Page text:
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Privacy & Rights to Information



There are a number of laws, regulations, and principles that set privacy standards for dealing with information that identifies you.


Commonwealth law

Federal privacy law applies to the Australian government and all businesses and not-for-profits with an annual turnover of more than $3 million. It also applies to some smaller entities engaged in certain types of business activities, as well as to some specific acts or practices of otherwise uncovered entities.

Federal law is administered by the Office of the Australian Information Commissioner (OAIC). Detailed information about your rights and how to make a complaint can be found at:


State law

New South Wales (NSW) privacy law applies here in NSW and address two groups of information – personal information and health information. The law that governs personal information applies to NSW public sector agencies, including government departments, local councils, and universities such as USyd. The law related to health information applies to all these agencies, as well as public and private sector health organisations, health service providers and large businesses that store health information.

This legislation is administered by the Information and Privacy Commissioner (IPC). Detailed information about your rights and how to make a complaint can be found at:


Protecting your privacy

Technology has made identity theft and related crime a big industry. Many people’s personal information is easily available online, and creating forged or fraudulent documents can now be done relatively easily. Sometimes all it takes are some basic facts about you, such as your name, address, date of birth, bank account and/or credit card numbers, or passwords, for your identity to be stolen.

For 10 tips on how to protect your personal information:

For more information about online scams which aim to get your personal information:


Recording people without permission at USyd

Many postgraduates want to record other people for study purposes. However, even if you feel you’ve got good reasons for wanting to record someone such as a unit coordinator, supervisor, lecturer, tutor, any USyd staff member, or another student; the Surveillance Devices Act 2007 states that it’s against the law in NSW to record someone without their knowledge and consent. It’s also against the law to have a recording of a conversation, obtained illegally, in your possession. This means if you record someone without first telling them, and without obtaining their consent before you make the recording, and they later find out, you could face criminal charges. If they don’t agree to being recorded, but you want to document a meeting, you can take notes either during or immediately after the meeting, and then date and sign your notes. You can also ask that any minutes from the meeting taken by someone else be emailed to you.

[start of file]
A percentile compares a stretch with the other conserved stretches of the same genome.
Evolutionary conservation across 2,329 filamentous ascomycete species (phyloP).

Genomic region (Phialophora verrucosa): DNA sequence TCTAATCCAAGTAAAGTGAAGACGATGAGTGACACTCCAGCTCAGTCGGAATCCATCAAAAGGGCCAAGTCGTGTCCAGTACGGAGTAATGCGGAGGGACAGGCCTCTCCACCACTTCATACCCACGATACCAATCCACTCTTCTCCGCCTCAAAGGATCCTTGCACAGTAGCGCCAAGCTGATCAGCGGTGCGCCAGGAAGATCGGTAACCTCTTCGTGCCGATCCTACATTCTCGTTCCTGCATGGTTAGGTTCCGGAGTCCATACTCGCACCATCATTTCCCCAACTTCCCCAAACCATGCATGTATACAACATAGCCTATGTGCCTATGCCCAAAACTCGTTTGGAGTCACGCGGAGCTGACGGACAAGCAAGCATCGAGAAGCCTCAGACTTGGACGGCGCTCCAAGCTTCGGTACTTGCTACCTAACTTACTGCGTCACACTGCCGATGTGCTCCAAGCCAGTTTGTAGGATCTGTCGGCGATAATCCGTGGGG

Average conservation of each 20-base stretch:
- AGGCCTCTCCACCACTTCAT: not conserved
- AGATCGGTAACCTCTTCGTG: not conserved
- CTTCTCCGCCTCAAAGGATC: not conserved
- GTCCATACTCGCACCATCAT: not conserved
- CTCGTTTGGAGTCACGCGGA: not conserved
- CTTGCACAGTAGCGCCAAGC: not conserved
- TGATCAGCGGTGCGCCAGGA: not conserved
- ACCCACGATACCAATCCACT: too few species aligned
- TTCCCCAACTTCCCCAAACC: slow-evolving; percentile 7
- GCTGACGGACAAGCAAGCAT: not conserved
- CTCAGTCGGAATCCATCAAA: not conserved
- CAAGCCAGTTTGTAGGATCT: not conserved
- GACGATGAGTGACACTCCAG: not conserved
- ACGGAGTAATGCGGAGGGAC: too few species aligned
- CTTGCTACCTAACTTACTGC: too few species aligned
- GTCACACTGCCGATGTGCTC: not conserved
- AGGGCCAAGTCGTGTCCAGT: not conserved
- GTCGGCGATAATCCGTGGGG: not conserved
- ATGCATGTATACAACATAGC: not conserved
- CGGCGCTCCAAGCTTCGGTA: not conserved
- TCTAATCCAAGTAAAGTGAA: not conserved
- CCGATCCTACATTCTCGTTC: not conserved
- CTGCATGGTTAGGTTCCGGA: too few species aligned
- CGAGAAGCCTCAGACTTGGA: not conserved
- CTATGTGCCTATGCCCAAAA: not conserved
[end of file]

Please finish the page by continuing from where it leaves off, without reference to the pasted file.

Rights to Information

Your rights to information are also governed by either federal law or state law, depending on who holds the information you want to access.


How can I access my own personal information?

Commonwealth government agencies
Federal law applies to Australian government agencies and their contracted service provision agencies. Detailed information about your rights and how to access the information held by these agencies is available at:

NSW public sector agencies (including Usyd)
NSW law applies to all NSW public sector agencies including government departments, local councils, and universities. Detailed information about your rights and how to access your personal information can be found at:

To comply with the law in this area, Usyd has its own policies and procedures in place. To access information held by the university, go to:


Further information

If you need further advice or assistance with a privacy complaint or with accessing your information, the SUPRA Legal Service can help you.



This information is current as at December 2018 and is intended as a guide to the law as it applies to people who live in or are affected by the law as it applies in NSW. It does not constitute legal advice.


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